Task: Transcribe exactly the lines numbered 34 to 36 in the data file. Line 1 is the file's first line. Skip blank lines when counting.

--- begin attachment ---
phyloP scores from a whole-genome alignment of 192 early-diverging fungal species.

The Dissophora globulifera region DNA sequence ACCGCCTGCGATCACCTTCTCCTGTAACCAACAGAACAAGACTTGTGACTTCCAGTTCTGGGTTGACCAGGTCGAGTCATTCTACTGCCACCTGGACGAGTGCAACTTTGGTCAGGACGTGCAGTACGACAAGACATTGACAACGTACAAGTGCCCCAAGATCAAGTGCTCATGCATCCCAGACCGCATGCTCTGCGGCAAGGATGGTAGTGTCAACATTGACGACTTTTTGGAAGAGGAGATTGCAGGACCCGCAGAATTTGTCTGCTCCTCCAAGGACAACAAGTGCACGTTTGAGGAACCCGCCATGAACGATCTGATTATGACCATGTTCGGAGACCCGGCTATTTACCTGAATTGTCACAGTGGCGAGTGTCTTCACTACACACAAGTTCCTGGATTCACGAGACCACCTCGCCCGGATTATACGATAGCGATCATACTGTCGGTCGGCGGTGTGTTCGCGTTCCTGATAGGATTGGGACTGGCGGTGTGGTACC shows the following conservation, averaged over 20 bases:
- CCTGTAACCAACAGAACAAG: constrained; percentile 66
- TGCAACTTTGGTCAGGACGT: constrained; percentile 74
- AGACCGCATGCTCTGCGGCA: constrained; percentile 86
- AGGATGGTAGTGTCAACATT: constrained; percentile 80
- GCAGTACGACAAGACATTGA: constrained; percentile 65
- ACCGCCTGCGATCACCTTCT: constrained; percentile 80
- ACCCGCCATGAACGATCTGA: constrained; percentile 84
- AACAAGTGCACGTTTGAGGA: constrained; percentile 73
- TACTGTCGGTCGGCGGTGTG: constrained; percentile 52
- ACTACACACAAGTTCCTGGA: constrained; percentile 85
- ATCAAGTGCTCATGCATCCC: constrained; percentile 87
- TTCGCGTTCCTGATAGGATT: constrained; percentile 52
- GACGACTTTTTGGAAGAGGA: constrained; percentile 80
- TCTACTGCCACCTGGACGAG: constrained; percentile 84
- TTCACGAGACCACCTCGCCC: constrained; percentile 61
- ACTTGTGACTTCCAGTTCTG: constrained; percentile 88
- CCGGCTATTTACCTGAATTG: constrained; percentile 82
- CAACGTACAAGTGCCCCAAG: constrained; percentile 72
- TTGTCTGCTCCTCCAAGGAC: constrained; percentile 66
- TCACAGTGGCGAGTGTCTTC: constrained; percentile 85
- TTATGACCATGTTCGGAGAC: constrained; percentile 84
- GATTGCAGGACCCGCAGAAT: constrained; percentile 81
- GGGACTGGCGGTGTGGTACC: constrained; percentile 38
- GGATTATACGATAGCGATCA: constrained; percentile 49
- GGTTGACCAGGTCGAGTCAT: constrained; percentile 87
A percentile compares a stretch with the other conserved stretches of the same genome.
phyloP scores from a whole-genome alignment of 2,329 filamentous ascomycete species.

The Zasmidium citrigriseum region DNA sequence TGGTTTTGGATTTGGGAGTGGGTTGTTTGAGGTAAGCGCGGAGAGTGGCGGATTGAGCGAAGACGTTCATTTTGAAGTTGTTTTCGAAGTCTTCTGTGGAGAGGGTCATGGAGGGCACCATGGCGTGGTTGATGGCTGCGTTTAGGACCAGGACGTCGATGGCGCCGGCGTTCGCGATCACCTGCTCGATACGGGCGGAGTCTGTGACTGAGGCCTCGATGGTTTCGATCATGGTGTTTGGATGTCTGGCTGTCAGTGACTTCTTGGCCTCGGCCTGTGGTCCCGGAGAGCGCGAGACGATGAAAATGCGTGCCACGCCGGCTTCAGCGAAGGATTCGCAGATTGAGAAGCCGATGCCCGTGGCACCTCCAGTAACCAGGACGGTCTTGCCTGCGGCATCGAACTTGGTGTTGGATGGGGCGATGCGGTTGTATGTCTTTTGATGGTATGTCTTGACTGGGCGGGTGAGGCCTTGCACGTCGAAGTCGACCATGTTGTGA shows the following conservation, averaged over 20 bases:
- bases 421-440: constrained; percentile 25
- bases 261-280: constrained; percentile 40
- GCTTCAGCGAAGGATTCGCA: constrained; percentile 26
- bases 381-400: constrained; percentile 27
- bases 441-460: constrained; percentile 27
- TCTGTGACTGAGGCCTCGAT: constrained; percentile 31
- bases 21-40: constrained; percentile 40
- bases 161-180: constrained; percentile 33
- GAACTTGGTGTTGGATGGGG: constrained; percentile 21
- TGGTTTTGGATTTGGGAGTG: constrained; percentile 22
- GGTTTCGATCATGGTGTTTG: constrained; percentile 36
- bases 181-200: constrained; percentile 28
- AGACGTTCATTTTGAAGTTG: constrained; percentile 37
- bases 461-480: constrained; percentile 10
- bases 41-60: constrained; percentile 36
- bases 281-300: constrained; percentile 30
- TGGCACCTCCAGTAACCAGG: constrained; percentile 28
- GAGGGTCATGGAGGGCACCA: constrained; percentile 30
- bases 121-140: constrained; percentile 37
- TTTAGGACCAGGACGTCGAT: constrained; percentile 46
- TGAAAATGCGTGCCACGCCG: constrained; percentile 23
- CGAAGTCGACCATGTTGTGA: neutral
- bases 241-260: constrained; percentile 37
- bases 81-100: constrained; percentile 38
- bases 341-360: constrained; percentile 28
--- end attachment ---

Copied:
- bases 381-400: constrained; percentile 27
- bases 441-460: constrained; percentile 27
- TCTGTGACTGAGGCCTCGAT: constrained; percentile 31